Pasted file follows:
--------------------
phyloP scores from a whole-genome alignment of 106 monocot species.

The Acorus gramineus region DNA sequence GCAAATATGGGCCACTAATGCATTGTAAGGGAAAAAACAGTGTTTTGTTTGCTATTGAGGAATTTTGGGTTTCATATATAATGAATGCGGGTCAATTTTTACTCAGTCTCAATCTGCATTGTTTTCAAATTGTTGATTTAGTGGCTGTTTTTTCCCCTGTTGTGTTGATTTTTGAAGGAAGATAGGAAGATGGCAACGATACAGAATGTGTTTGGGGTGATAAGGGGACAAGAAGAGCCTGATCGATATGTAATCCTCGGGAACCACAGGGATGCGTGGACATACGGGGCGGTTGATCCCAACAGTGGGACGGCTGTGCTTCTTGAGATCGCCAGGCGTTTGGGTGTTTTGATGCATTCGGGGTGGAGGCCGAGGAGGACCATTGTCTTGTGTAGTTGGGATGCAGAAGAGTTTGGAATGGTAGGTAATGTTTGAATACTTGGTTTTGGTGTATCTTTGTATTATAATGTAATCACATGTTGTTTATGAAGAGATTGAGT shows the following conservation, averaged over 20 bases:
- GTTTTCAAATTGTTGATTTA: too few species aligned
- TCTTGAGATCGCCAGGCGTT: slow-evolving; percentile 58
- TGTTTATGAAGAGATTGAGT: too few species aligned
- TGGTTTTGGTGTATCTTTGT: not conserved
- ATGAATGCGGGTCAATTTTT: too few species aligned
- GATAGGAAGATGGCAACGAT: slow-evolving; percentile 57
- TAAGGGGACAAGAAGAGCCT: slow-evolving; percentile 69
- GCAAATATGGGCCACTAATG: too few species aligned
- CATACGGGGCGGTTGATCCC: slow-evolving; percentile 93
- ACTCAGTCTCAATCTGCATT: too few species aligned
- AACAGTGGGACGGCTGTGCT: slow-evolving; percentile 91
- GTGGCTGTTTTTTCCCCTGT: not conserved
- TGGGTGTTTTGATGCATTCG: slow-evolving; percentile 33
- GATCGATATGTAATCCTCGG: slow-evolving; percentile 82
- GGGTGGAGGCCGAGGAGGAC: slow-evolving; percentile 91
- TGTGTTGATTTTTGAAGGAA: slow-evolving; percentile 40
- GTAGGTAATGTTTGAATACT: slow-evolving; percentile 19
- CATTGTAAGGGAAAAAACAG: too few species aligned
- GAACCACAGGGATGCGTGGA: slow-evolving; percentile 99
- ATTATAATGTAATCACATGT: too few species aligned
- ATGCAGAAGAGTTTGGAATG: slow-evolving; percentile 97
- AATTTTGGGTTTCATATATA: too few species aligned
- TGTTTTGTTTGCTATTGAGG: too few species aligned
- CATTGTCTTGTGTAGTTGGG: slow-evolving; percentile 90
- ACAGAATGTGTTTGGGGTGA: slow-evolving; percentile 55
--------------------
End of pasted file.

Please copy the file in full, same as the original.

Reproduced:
phyloP scores from a whole-genome alignment of 106 monocot species.

The Acorus gramineus region DNA sequence GCAAATATGGGCCACTAATGCATTGTAAGGGAAAAAACAGTGTTTTGTTTGCTATTGAGGAATTTTGGGTTTCATATATAATGAATGCGGGTCAATTTTTACTCAGTCTCAATCTGCATTGTTTTCAAATTGTTGATTTAGTGGCTGTTTTTTCCCCTGTTGTGTTGATTTTTGAAGGAAGATAGGAAGATGGCAACGATACAGAATGTGTTTGGGGTGATAAGGGGACAAGAAGAGCCTGATCGATATGTAATCCTCGGGAACCACAGGGATGCGTGGACATACGGGGCGGTTGATCCCAACAGTGGGACGGCTGTGCTTCTTGAGATCGCCAGGCGTTTGGGTGTTTTGATGCATTCGGGGTGGAGGCCGAGGAGGACCATTGTCTTGTGTAGTTGGGATGCAGAAGAGTTTGGAATGGTAGGTAATGTTTGAATACTTGGTTTTGGTGTATCTTTGTATTATAATGTAATCACATGTTGTTTATGAAGAGATTGAGT shows the following conservation, averaged over 20 bases:
- GTTTTCAAATTGTTGATTTA: too few species aligned
- TCTTGAGATCGCCAGGCGTT: slow-evolving; percentile 58
- TGTTTATGAAGAGATTGAGT: too few species aligned
- TGGTTTTGGTGTATCTTTGT: not conserved
- ATGAATGCGGGTCAATTTTT: too few species aligned
- GATAGGAAGATGGCAACGAT: slow-evolving; percentile 57
- TAAGGGGACAAGAAGAGCCT: slow-evolving; percentile 69
- GCAAATATGGGCCACTAATG: too few species aligned
- CATACGGGGCGGTTGATCCC: slow-evolving; percentile 93
- ACTCAGTCTCAATCTGCATT: too few species aligned
- AACAGTGGGACGGCTGTGCT: slow-evolving; percentile 91
- GTGGCTGTTTTTTCCCCTGT: not conserved
- TGGGTGTTTTGATGCATTCG: slow-evolving; percentile 33
- GATCGATATGTAATCCTCGG: slow-evolving; percentile 82
- GGGTGGAGGCCGAGGAGGAC: slow-evolving; percentile 91
- TGTGTTGATTTTTGAAGGAA: slow-evolving; percentile 40
- GTAGGTAATGTTTGAATACT: slow-evolving; percentile 19
- CATTGTAAGGGAAAAAACAG: too few species aligned
- GAACCACAGGGATGCGTGGA: slow-evolving; percentile 99
- ATTATAATGTAATCACATGT: too few species aligned
- ATGCAGAAGAGTTTGGAATG: slow-evolving; percentile 97
- AATTTTGGGTTTCATATATA: too few species aligned
- TGTTTTGTTTGCTATTGAGG: too few species aligned
- CATTGTCTTGTGTAGTTGGG: slow-evolving; percentile 90
- ACAGAATGTGTTTGGGGTGA: slow-evolving; percentile 55